I think a lot of the confusion was on the input/output and the fact that in HVAC, a drop across the system is normal. To stay at exactly 212F boiling without it falling off to even just a low simmer while the boiler cycles requires more heat in the steam.

Some relevant beer trivia: You want a good rolling boil to promote what is called a "hot break". This is when protein from the malt starts to come out of solution and coagulate in the kettle. You want to leave it behind because it will make the beer cloudy among other issues. We leave it behind by whirlpooling the wort (this is what the solution is called before it is fermented into beer) after the boil is done. This causes the solids in a liquid (in this case the protein and hop residue called trub) to settle in a nice neat pile at the bottom of the vessel. You can observe this the same way Einstein did when he discovered it, by stirring your tea and watching the way the leaves always settle in the center of the cup.

Thanks again, I'm glad I found this forum.
• Member Posts: 5
thanks guys

Thanks for the responses guys, I thought I would post what I found FYI.

I did the same math as Mike K. but as it turns out that is to low for what we really need. I am not turning the contents of my kettle all over to steam, but I guess a good rolling boil requires more than the straight math would indicate. While the original boiler included with this type of system was the same in terms of btu input/output as the one we had lined up, it was more to meet a price point for marketing. This produced a simmer (not ideal for consistent brewing) and only the kettle could be heated when in use, it was a shortcoming, but easily fixed. After talking to a current manufacturer (this system is no longer being produced), what we really need is a 400,000btu input for a 320,000 output at 80% efficiency. This allows for the cycling of the boiler without effecting the continuity of the boil. At that size we will spend the extra few hundred dollars to get the 450,000btu input which should allow for a loss of efficiency over time and give me plenty of extra heating for large batches and simultaneous heating of a second hot water tank for cleaning.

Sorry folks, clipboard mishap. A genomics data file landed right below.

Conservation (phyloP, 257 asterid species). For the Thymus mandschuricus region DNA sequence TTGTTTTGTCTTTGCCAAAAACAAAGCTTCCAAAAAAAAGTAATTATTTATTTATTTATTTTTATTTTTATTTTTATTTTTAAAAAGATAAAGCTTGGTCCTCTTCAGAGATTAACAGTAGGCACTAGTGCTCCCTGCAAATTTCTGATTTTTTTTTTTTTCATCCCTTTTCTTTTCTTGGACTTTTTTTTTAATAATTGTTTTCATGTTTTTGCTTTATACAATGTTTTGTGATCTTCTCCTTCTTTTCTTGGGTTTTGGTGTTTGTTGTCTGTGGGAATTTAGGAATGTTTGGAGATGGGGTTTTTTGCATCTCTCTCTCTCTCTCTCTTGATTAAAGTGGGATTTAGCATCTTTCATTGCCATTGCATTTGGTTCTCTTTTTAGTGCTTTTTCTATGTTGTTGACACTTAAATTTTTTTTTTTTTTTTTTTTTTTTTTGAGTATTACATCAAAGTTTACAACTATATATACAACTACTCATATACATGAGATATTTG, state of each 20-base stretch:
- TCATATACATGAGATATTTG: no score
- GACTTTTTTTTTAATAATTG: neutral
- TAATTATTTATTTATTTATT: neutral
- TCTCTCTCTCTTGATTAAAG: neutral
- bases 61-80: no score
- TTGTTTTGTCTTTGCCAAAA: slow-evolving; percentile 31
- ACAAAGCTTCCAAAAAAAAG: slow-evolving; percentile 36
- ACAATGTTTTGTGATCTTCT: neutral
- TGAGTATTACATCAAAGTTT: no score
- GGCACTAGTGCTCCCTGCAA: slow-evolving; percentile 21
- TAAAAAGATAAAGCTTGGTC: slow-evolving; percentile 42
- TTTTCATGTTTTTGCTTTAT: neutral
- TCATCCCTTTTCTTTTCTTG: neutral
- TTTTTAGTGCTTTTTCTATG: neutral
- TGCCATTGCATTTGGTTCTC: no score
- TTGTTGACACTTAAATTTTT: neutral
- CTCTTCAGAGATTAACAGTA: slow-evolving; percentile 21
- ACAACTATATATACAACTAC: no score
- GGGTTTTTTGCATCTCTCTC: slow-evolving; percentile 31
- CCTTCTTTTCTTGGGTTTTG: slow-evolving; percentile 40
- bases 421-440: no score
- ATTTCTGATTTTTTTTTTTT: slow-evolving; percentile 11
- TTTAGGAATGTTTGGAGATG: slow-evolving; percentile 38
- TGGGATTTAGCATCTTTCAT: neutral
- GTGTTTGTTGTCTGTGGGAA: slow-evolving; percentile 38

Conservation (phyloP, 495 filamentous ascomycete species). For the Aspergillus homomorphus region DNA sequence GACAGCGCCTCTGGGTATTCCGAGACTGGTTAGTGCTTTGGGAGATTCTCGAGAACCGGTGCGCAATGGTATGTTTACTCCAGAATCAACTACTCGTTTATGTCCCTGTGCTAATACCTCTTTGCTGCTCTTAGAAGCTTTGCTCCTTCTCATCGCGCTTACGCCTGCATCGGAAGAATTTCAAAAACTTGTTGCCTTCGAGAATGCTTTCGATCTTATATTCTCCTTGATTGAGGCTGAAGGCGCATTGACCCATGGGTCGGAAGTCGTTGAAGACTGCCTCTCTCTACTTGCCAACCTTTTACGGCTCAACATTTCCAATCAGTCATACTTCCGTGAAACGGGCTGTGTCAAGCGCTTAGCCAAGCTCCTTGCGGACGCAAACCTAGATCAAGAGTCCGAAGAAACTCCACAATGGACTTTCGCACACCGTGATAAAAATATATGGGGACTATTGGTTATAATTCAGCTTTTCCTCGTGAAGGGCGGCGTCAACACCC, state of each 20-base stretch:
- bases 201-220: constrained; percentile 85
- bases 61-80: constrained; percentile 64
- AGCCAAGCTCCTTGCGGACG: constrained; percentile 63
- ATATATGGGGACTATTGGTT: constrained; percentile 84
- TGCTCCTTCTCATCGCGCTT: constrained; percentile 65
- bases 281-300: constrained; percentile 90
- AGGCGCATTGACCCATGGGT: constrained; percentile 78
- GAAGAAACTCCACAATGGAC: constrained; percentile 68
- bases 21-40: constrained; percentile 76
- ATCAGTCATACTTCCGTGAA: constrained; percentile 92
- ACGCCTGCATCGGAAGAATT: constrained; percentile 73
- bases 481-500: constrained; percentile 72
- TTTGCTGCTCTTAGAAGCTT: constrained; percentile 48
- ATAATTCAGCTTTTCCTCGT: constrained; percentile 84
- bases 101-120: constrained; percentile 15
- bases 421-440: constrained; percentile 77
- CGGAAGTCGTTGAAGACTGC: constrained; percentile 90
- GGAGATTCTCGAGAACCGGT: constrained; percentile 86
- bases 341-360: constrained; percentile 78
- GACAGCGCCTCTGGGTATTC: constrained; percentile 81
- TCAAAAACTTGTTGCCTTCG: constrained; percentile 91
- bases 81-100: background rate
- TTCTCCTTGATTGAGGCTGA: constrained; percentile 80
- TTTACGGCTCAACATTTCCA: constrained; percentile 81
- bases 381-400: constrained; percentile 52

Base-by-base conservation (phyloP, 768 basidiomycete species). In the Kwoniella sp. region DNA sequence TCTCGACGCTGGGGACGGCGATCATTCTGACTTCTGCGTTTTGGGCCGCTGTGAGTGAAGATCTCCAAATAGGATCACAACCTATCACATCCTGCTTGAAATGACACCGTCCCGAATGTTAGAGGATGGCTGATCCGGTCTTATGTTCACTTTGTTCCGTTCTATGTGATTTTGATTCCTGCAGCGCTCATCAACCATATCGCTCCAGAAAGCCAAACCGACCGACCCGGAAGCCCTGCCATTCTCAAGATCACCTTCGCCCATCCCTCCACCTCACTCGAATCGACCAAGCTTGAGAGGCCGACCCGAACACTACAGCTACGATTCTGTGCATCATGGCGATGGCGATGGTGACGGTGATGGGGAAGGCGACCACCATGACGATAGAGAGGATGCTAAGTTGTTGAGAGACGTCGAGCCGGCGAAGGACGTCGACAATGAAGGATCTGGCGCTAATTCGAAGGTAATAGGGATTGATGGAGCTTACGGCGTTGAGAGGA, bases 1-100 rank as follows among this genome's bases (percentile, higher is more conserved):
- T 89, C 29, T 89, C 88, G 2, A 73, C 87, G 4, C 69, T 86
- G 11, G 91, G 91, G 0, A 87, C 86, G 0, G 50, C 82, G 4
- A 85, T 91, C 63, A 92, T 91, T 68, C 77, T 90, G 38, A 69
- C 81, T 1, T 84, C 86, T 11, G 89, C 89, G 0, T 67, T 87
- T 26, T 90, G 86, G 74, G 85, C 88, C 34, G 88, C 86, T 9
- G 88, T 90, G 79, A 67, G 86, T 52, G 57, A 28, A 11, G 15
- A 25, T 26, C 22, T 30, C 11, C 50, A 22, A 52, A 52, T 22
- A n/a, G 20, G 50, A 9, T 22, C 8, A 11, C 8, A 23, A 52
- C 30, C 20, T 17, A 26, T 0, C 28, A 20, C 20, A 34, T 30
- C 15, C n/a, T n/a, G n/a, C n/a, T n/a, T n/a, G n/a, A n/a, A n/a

I think a lot of the confusion was on the input/output and the fact that in HVAC, a drop across the system is normal. To stay at exactly 212F boiling without it falling off to even just a low simmer while the boiler cycles requires more heat in the steam.

Some relevant beer trivia: You want a good rolling boil to promote what is called a "hot break". This is when protein from the malt starts to come out of solution and coagulate in the kettle. You want to leave it behind because it will make the beer cloudy among other issues. We leave it behind by whirlpooling the wort (this is what the solution is called before it is fermented into beer) after the boil is done. This causes the solids in a liquid (in this case the protein and hop residue called trub) to settle in a nice neat pile at the bottom of the vessel. You can observe this the same way Einstein did when he discovered it, by stirring your tea and watching the way the leaves always settle in the center of the cup.

Thanks again, I'm glad I found this forum.
This discussion has been closed.